Boeing's Starliner to join exclusive spacecraft club with 1st astronaut launch today


Boeing’s Starliner capsule will join a very exclusive club today (May 6), if all goes according to plan.

A United Launch Alliance Atlas V rocket is set to launch Starliner and its two passengers, NASA astronauts Suni Williams and Butch Wilmore, from Florida’s Cape Canaveral Space Force Station today at 10:34 p.m. EDT (0234 GMT on May 7). You can watch the action live at Space.com, courtesy of NASA.

The liftoff will kick off Crew Flight Test (CFT), a roughly 10-day shakeout cruise to the International Space Station (ISS) that will be Starliner’s first-ever astronaut mission. Such crewed debuts to Earth orbit have happened just five times in American history, as NASA chief Bill Nelson noted during a press briefing on Friday (May 3).

“So, you think of it: The first time [NASA astronauts] have flown on a new spacecraft started with Mercury, then with Gemini, then with Apollo, then space shuttle, then Dragon and now Starliner,” Nelson said. “So it is a historical day; it’s a wonderful day.”

Related: Boeing Starliner 1st astronaut flight: Live updates

Illustration of Boeing's Starliner in space with Earth in the background.Illustration of Boeing's Starliner in space with Earth in the background.

Illustration of Boeing’s Starliner in space with Earth in the background.

Dragon is the capsule built by SpaceX, which, like Boeing, won a contract from NASA’s Commercial Crew Program back in 2014 to carry agency astronauts to and from the ISS.

The goal was to get at least one American crewed vehicle up and running as soon as safely possible in the wake of the space shuttle’s 2011 retirement, which left NASA completely dependent on Russian Soyuz spacecraft for crewed transportation services to and from the ISS.

SpaceX launched its version of CFT, called Demo-2, in May 2020. Elon Musk’s company has since completed seven operational astronaut missions to the station, and it’s in the middle of its eighth, which launched in March. As that record shows, SpaceX has proven to be a reliable and prolific partner for NASA. But the agency is still excited to get a second American astronaut taxi online, given how complex and demanding human spaceflight is.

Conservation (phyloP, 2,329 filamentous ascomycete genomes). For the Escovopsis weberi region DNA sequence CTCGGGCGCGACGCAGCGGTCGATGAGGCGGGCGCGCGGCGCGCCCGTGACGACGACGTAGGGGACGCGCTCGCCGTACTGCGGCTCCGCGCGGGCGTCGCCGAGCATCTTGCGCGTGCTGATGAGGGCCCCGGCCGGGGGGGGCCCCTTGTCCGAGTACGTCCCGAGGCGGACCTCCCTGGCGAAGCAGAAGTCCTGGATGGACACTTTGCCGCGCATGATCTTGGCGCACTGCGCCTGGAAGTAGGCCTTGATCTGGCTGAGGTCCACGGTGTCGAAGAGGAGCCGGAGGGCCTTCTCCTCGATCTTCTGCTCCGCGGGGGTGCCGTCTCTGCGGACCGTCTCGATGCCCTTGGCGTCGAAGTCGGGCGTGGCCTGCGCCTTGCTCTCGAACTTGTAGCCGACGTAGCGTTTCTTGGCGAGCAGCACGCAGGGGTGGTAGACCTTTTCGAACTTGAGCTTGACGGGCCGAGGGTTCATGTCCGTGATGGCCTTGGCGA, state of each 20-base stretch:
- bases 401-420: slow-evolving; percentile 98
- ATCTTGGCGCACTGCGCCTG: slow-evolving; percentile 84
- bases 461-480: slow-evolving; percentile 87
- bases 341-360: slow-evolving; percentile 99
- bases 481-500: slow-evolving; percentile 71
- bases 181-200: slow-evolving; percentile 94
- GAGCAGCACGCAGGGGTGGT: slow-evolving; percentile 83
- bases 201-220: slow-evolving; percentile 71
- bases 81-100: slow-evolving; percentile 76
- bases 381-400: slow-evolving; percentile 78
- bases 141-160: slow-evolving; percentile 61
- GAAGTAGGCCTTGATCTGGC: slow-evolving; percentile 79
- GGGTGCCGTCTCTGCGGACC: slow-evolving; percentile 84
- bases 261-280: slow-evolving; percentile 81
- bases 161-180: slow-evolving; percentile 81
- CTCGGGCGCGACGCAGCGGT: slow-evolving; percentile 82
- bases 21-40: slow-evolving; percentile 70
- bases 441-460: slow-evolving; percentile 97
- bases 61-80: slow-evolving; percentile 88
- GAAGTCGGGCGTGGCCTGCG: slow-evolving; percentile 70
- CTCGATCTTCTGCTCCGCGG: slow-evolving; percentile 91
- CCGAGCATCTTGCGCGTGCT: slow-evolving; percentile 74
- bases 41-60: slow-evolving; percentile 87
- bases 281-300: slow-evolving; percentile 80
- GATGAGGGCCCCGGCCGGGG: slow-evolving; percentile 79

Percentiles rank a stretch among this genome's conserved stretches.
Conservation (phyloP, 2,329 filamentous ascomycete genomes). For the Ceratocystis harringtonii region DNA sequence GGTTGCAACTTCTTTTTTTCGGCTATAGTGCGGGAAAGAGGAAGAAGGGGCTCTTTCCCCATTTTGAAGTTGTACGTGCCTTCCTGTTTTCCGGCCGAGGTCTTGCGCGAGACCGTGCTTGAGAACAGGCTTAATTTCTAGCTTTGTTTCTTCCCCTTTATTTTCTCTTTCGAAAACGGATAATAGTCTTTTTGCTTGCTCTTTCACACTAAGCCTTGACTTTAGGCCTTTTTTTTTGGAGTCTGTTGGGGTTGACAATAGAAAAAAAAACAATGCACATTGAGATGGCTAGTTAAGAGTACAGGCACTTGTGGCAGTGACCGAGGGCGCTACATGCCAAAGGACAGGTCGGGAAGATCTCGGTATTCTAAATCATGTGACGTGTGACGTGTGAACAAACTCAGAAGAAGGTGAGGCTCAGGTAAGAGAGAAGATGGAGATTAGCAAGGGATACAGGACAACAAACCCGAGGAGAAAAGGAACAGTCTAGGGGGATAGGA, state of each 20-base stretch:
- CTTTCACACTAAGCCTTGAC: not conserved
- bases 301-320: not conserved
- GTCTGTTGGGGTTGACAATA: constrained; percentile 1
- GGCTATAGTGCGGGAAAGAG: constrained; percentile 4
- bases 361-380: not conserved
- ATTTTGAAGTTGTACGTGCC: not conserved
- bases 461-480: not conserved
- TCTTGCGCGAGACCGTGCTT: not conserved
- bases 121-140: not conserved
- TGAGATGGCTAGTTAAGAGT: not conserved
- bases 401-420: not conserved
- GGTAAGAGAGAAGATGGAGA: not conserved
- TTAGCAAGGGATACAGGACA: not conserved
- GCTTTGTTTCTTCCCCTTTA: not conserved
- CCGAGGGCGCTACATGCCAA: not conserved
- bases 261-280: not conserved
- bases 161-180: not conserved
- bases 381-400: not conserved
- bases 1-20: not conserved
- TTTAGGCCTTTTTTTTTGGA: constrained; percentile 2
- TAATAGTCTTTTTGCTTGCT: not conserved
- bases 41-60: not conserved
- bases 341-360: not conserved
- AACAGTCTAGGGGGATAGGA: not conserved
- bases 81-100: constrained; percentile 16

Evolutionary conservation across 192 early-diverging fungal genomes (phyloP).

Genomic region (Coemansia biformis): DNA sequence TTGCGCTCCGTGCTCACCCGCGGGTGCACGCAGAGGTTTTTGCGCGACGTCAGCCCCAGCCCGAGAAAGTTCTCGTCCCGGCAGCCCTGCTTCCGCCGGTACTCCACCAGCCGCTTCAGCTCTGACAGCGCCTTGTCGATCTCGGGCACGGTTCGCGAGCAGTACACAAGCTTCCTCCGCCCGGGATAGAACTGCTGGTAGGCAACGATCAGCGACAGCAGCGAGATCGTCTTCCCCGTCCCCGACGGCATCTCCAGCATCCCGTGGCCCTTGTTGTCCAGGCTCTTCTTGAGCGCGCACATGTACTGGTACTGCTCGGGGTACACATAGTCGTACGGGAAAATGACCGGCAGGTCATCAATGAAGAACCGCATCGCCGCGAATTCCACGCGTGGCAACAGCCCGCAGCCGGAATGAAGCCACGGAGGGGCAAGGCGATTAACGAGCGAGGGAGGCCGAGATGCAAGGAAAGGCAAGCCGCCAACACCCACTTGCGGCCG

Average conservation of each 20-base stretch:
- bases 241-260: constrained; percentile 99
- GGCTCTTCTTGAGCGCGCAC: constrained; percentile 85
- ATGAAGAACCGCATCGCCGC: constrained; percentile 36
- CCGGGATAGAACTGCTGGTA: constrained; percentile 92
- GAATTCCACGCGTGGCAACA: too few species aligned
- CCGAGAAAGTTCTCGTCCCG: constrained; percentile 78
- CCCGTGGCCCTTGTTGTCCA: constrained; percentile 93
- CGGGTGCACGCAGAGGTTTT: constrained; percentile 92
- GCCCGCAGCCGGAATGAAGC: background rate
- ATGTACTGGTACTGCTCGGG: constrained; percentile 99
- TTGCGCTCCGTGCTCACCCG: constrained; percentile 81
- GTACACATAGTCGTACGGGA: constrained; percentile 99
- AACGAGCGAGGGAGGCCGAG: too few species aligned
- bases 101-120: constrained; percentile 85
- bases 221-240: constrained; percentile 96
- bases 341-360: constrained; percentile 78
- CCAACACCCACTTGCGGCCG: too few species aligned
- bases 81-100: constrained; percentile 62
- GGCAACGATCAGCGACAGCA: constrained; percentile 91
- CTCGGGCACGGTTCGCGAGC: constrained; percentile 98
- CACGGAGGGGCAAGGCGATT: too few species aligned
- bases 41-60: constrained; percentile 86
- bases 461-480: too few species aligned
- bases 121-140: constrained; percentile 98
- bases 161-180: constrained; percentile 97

“This will give us that additional capability, because we always look for a backup,” Nelson said.

If all goes well with CFT, Starliner could launch its first contracted, six-month crewed mission to the ISS as soon as early 2025.

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CFT’s launch will be historic in other ways as well. For example, it will be the first-ever astronaut liftoff for the venerable Atlas V, and the first crew-carrying mission for any member of the Atlas rocket family since May 15, 1963. On that day, an Atlas LV-3B launched Faith 7, the final mission of the Mercury program, which sent NASA astronaut Gordon Cooper into orbit for 34 hours and 20 minutes.

Nelson also noted another special aspect of tonight’s liftoff: It will mark the first time since the May 1968 launch of Apollo 7 that a crewed mission leaves Earth from Cape Canaveral Space Force Station (or, in its former incarnation, Cape Canaveral Air Force Station).

Many astronaut missions have lifted off from Florida’s Space Coast since then, including those flown by NASA’s space shuttle and SpaceX’s Dragon. But those flights all launched from NASA’s Kennedy Space Center, which is next door to Cape Canaveral Space Force Station.



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